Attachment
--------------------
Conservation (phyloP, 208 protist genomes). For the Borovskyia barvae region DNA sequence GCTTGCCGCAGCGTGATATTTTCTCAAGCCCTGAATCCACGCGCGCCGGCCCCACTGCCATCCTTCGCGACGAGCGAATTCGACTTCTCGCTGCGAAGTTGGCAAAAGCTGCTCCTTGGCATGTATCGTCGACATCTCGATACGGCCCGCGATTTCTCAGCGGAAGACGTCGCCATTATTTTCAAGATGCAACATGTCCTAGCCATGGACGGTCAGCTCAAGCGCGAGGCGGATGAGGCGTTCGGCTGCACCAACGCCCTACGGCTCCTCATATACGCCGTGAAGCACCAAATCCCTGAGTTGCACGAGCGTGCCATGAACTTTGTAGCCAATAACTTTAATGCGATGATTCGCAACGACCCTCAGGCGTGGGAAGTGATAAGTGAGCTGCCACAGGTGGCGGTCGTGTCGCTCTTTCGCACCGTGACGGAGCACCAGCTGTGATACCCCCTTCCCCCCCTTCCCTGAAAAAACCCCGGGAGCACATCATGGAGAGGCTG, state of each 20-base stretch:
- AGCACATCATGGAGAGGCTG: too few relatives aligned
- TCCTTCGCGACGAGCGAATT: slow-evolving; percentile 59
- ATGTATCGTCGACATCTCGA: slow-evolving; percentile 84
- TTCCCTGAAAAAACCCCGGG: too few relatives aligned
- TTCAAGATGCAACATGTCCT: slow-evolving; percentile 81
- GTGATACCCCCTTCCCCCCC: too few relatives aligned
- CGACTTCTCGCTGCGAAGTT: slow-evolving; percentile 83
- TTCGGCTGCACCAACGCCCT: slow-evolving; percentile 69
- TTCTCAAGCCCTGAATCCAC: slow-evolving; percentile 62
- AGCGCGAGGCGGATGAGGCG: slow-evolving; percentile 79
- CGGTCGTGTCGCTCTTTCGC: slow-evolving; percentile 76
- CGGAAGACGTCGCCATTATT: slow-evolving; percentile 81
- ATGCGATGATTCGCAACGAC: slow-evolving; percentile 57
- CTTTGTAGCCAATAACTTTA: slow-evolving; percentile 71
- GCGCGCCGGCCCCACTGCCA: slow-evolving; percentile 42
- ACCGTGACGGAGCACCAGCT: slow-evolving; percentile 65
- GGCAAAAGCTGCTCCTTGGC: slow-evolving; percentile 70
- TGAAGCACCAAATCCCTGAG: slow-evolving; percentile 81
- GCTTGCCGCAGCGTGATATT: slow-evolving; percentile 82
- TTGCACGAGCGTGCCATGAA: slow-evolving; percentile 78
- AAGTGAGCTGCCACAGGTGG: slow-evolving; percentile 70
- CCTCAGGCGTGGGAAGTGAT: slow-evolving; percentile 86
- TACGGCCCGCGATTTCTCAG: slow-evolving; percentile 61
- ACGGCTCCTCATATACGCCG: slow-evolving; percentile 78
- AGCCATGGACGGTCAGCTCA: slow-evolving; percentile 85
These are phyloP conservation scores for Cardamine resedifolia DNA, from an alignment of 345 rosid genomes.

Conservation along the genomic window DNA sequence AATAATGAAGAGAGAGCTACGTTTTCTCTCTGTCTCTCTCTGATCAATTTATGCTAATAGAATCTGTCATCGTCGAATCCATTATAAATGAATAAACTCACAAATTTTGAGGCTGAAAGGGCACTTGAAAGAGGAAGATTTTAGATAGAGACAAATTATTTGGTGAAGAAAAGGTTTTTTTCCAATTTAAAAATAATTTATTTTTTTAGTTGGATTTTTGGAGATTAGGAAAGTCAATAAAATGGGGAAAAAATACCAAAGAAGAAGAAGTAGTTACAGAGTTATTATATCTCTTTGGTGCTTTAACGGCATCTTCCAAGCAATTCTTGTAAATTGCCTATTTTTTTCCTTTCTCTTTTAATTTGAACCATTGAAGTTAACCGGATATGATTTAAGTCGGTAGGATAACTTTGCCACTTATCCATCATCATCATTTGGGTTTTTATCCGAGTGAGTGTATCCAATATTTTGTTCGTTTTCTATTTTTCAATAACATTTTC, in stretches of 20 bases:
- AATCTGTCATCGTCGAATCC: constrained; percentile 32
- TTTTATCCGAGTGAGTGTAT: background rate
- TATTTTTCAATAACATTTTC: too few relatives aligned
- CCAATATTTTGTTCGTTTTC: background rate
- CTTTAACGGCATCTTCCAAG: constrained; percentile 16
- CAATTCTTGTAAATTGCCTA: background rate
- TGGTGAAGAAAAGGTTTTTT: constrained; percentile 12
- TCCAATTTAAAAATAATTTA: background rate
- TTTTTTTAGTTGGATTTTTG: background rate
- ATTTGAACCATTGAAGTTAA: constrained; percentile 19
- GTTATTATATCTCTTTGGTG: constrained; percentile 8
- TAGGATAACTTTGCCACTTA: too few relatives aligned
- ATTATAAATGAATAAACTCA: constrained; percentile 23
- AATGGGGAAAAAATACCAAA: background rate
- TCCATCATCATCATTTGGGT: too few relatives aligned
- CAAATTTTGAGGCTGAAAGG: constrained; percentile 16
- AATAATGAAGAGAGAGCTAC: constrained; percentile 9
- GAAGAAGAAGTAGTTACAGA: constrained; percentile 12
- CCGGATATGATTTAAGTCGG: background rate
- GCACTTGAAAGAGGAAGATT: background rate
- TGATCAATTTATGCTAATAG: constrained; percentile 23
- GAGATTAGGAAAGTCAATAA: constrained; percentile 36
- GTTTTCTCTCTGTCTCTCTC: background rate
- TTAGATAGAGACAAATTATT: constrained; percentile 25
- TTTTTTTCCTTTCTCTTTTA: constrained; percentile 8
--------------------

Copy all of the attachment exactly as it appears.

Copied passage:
Conservation (phyloP, 208 protist genomes). For the Borovskyia barvae region DNA sequence GCTTGCCGCAGCGTGATATTTTCTCAAGCCCTGAATCCACGCGCGCCGGCCCCACTGCCATCCTTCGCGACGAGCGAATTCGACTTCTCGCTGCGAAGTTGGCAAAAGCTGCTCCTTGGCATGTATCGTCGACATCTCGATACGGCCCGCGATTTCTCAGCGGAAGACGTCGCCATTATTTTCAAGATGCAACATGTCCTAGCCATGGACGGTCAGCTCAAGCGCGAGGCGGATGAGGCGTTCGGCTGCACCAACGCCCTACGGCTCCTCATATACGCCGTGAAGCACCAAATCCCTGAGTTGCACGAGCGTGCCATGAACTTTGTAGCCAATAACTTTAATGCGATGATTCGCAACGACCCTCAGGCGTGGGAAGTGATAAGTGAGCTGCCACAGGTGGCGGTCGTGTCGCTCTTTCGCACCGTGACGGAGCACCAGCTGTGATACCCCCTTCCCCCCCTTCCCTGAAAAAACCCCGGGAGCACATCATGGAGAGGCTG, state of each 20-base stretch:
- AGCACATCATGGAGAGGCTG: too few relatives aligned
- TCCTTCGCGACGAGCGAATT: slow-evolving; percentile 59
- ATGTATCGTCGACATCTCGA: slow-evolving; percentile 84
- TTCCCTGAAAAAACCCCGGG: too few relatives aligned
- TTCAAGATGCAACATGTCCT: slow-evolving; percentile 81
- GTGATACCCCCTTCCCCCCC: too few relatives aligned
- CGACTTCTCGCTGCGAAGTT: slow-evolving; percentile 83
- TTCGGCTGCACCAACGCCCT: slow-evolving; percentile 69
- TTCTCAAGCCCTGAATCCAC: slow-evolving; percentile 62
- AGCGCGAGGCGGATGAGGCG: slow-evolving; percentile 79
- CGGTCGTGTCGCTCTTTCGC: slow-evolving; percentile 76
- CGGAAGACGTCGCCATTATT: slow-evolving; percentile 81
- ATGCGATGATTCGCAACGAC: slow-evolving; percentile 57
- CTTTGTAGCCAATAACTTTA: slow-evolving; percentile 71
- GCGCGCCGGCCCCACTGCCA: slow-evolving; percentile 42
- ACCGTGACGGAGCACCAGCT: slow-evolving; percentile 65
- GGCAAAAGCTGCTCCTTGGC: slow-evolving; percentile 70
- TGAAGCACCAAATCCCTGAG: slow-evolving; percentile 81
- GCTTGCCGCAGCGTGATATT: slow-evolving; percentile 82
- TTGCACGAGCGTGCCATGAA: slow-evolving; percentile 78
- AAGTGAGCTGCCACAGGTGG: slow-evolving; percentile 70
- CCTCAGGCGTGGGAAGTGAT: slow-evolving; percentile 86
- TACGGCCCGCGATTTCTCAG: slow-evolving; percentile 61
- ACGGCTCCTCATATACGCCG: slow-evolving; percentile 78
- AGCCATGGACGGTCAGCTCA: slow-evolving; percentile 85
These are phyloP conservation scores for Cardamine resedifolia DNA, from an alignment of 345 rosid genomes.

Conservation along the genomic window DNA sequence AATAATGAAGAGAGAGCTACGTTTTCTCTCTGTCTCTCTCTGATCAATTTATGCTAATAGAATCTGTCATCGTCGAATCCATTATAAATGAATAAACTCACAAATTTTGAGGCTGAAAGGGCACTTGAAAGAGGAAGATTTTAGATAGAGACAAATTATTTGGTGAAGAAAAGGTTTTTTTCCAATTTAAAAATAATTTATTTTTTTAGTTGGATTTTTGGAGATTAGGAAAGTCAATAAAATGGGGAAAAAATACCAAAGAAGAAGAAGTAGTTACAGAGTTATTATATCTCTTTGGTGCTTTAACGGCATCTTCCAAGCAATTCTTGTAAATTGCCTATTTTTTTCCTTTCTCTTTTAATTTGAACCATTGAAGTTAACCGGATATGATTTAAGTCGGTAGGATAACTTTGCCACTTATCCATCATCATCATTTGGGTTTTTATCCGAGTGAGTGTATCCAATATTTTGTTCGTTTTCTATTTTTCAATAACATTTTC, in stretches of 20 bases:
- AATCTGTCATCGTCGAATCC: constrained; percentile 32
- TTTTATCCGAGTGAGTGTAT: background rate
- TATTTTTCAATAACATTTTC: too few relatives aligned
- CCAATATTTTGTTCGTTTTC: background rate
- CTTTAACGGCATCTTCCAAG: constrained; percentile 16
- CAATTCTTGTAAATTGCCTA: background rate
- TGGTGAAGAAAAGGTTTTTT: constrained; percentile 12
- TCCAATTTAAAAATAATTTA: background rate
- TTTTTTTAGTTGGATTTTTG: background rate
- ATTTGAACCATTGAAGTTAA: constrained; percentile 19
- GTTATTATATCTCTTTGGTG: constrained; percentile 8
- TAGGATAACTTTGCCACTTA: too few relatives aligned
- ATTATAAATGAATAAACTCA: constrained; percentile 23
- AATGGGGAAAAAATACCAAA: background rate
- TCCATCATCATCATTTGGGT: too few relatives aligned
- CAAATTTTGAGGCTGAAAGG: constrained; percentile 16
- AATAATGAAGAGAGAGCTAC: constrained; percentile 9
- GAAGAAGAAGTAGTTACAGA: constrained; percentile 12
- CCGGATATGATTTAAGTCGG: background rate
- GCACTTGAAAGAGGAAGATT: background rate
- TGATCAATTTATGCTAATAG: constrained; percentile 23
- GAGATTAGGAAAGTCAATAA: constrained; percentile 36
- GTTTTCTCTCTGTCTCTCTC: background rate
- TTAGATAGAGACAAATTATT: constrained; percentile 25
- TTTTTTTCCTTTCTCTTTTA: constrained; percentile 8